Have you ever had to deal with a person with authority or responsibility abuse their power? Probably so. But how about those that meekly sit by and refuse to speak up on behalf of someone, even though they have the ability to get the attention of someone as part of their normal duties? It can be just as maddening.
In some canines, there is behavior known as “submissive urination”. According to the Humane Society, it is a behavior of some young puppies to roll over on their backs and urinate as a way to display that they are submissive to a dominant dog. They usually outgrow the behavior over time. But I swear sometimes there are humans out there that have adapted to this display of obedience.
I knew one senior NCO who was an absolute vein-popping bull-necked hell-raiser when it came time to chew out a subordinate. He’d huff and puff and move mountains of paperwork, and the lower the rank of the person he was confronting the more blustery he got. He completely destroyed the morale of a young E-4 that had difficulties adjusting to life after returning to Iraq; he just decided this poor guy was going to be the focus of his monthly avalanche even though he was trying his best to keep his head screwed on straight in the face of some pretty serious PTSD. There was little I could do but I referred him to some medical professionals to see about getting him some benefits and perhaps even a discharge. The senior NCO just wanted to punish, punish, punish.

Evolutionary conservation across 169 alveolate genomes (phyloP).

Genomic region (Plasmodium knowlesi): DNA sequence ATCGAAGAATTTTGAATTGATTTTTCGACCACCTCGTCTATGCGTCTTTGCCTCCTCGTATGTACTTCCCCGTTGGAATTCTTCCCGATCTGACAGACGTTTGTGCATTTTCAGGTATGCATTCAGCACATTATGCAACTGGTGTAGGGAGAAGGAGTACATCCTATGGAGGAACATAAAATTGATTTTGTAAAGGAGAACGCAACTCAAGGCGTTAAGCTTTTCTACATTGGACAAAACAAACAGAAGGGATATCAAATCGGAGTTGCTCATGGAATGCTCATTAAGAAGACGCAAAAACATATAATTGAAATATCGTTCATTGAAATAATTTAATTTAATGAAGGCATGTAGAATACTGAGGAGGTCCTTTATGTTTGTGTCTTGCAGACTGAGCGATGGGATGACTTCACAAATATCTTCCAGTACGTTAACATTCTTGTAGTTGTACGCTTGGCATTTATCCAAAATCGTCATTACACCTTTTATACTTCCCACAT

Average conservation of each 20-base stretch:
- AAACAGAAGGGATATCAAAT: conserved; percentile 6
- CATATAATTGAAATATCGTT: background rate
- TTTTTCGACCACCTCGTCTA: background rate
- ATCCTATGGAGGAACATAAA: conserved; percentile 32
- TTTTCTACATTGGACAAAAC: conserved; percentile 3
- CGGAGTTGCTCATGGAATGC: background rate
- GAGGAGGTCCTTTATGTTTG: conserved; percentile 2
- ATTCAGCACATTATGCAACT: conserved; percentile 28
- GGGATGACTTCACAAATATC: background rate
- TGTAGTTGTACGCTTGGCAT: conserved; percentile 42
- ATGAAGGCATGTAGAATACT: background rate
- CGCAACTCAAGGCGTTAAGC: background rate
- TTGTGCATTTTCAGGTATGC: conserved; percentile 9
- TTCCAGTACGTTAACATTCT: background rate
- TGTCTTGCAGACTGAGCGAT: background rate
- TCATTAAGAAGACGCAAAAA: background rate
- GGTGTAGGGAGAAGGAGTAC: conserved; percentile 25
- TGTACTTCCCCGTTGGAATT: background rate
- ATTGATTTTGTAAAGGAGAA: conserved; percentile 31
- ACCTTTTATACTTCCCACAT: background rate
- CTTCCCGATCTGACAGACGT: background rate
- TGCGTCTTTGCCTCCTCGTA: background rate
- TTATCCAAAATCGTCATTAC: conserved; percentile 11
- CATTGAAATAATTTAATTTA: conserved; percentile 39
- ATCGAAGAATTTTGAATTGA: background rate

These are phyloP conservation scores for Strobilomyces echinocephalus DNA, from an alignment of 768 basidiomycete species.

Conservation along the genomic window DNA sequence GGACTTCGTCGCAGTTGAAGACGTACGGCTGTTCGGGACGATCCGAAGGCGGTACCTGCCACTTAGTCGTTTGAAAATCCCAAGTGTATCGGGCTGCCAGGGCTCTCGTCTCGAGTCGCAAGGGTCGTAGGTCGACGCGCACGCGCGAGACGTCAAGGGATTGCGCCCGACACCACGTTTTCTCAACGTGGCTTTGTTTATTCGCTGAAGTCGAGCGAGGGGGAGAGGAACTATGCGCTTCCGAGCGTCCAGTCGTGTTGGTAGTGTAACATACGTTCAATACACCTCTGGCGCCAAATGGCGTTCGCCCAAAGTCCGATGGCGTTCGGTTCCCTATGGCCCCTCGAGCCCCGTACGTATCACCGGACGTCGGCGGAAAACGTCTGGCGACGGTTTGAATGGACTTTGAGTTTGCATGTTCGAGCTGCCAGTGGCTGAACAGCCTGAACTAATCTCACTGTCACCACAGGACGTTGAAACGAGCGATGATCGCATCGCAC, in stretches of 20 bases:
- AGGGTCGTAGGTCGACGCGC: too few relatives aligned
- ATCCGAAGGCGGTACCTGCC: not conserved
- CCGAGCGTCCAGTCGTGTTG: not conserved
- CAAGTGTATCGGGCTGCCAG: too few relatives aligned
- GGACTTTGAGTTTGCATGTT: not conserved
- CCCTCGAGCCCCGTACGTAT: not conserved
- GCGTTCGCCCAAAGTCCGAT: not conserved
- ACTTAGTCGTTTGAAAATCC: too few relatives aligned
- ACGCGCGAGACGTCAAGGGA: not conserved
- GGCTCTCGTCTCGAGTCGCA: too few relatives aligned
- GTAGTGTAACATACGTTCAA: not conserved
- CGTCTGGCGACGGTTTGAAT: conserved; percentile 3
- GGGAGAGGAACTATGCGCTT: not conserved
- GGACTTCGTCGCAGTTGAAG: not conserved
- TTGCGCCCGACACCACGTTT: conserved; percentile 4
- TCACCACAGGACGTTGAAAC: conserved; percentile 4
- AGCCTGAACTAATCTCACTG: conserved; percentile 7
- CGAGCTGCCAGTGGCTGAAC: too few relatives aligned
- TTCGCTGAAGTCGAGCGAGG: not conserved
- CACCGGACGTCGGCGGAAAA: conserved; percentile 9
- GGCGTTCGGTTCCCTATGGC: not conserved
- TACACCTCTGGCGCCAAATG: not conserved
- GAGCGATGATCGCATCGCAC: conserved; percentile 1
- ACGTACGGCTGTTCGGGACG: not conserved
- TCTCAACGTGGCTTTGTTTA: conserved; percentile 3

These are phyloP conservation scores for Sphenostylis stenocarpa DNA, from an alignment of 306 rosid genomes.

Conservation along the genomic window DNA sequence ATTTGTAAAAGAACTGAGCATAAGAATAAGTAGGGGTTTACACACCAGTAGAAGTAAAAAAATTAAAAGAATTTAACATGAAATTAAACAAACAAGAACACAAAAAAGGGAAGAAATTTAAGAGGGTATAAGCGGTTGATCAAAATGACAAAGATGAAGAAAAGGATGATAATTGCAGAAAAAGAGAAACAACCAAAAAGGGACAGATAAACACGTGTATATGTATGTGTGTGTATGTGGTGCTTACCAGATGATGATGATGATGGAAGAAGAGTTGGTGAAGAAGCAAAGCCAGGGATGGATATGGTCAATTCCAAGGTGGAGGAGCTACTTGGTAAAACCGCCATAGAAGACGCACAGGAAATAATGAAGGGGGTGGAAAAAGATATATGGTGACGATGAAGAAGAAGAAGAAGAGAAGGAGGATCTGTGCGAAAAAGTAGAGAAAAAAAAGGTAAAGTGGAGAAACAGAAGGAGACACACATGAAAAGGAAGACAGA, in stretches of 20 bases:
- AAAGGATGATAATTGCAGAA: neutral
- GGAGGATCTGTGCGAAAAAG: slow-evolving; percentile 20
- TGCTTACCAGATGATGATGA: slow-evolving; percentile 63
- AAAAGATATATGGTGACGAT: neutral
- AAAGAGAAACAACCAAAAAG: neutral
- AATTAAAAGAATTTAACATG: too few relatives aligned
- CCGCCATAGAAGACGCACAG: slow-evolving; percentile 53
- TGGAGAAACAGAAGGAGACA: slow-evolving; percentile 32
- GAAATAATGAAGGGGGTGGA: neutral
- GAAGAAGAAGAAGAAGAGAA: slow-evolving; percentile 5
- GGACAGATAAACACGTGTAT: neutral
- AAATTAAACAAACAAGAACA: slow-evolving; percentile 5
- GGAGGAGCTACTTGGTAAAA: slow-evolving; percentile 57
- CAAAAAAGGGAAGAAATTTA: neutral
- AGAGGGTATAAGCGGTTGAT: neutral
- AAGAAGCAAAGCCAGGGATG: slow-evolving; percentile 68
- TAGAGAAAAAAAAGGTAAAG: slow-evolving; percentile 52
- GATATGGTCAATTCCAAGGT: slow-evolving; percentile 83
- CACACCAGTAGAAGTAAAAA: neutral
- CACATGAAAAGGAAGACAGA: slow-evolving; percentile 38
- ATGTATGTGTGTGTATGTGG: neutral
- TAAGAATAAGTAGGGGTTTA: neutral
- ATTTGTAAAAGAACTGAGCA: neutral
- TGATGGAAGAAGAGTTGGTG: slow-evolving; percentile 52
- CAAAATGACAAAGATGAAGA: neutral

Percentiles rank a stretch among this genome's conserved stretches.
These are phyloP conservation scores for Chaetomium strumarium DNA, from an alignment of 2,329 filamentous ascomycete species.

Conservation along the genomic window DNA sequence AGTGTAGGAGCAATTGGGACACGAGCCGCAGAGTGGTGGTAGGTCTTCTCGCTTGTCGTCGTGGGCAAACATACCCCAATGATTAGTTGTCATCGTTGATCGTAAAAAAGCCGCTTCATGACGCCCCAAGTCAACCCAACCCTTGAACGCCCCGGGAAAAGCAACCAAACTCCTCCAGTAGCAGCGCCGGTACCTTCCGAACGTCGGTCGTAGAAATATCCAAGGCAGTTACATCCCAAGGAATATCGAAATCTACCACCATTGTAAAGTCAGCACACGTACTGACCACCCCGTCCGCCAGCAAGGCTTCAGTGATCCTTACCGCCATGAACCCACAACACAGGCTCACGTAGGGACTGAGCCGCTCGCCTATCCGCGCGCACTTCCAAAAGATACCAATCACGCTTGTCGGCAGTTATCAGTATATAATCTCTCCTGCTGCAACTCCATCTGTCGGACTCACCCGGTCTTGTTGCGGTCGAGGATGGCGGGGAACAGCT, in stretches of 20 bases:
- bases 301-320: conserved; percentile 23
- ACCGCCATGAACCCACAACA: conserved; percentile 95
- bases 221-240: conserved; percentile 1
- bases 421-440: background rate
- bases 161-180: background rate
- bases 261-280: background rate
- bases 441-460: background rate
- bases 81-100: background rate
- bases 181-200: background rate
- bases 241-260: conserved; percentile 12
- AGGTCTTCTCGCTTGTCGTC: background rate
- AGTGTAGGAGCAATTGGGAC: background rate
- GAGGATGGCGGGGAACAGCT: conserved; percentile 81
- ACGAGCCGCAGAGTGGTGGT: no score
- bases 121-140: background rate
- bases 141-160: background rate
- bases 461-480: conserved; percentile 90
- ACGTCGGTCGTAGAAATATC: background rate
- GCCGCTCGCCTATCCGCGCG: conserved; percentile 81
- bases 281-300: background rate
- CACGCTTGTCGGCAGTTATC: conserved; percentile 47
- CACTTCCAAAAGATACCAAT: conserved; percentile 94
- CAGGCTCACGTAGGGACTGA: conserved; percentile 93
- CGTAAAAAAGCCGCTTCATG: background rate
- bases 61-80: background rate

Of course, when higher-ups contacted us about tasks that were either out of our wheelhouse or expecting sudden unrealistic miracles to be pulled out of thin air, guess who was the first guy to roll over and submit to their every whim? That same senior NCO would practically debase himself at the whim of anyone senior. It was almost embarrassing to watch. So to me, people who do nothing are pretty much just as bad as leaders who are either toxic or, as we see in the comic, dangerously clueless.
In the comic, the characters have been given a task in which the higher-ups don’t fully appreciate the troublesome realities of the situation. Two Engineer companies, one of which is in training, will be in dangerous reach of some insurgent combat cells. But when asked to intervene, or at least speak up and ask for a reconsideration of the situation, the Brigade Operations officer just doesn’t have the fortitude because he is already “broken” and submissive to the every whim of his higher-ups.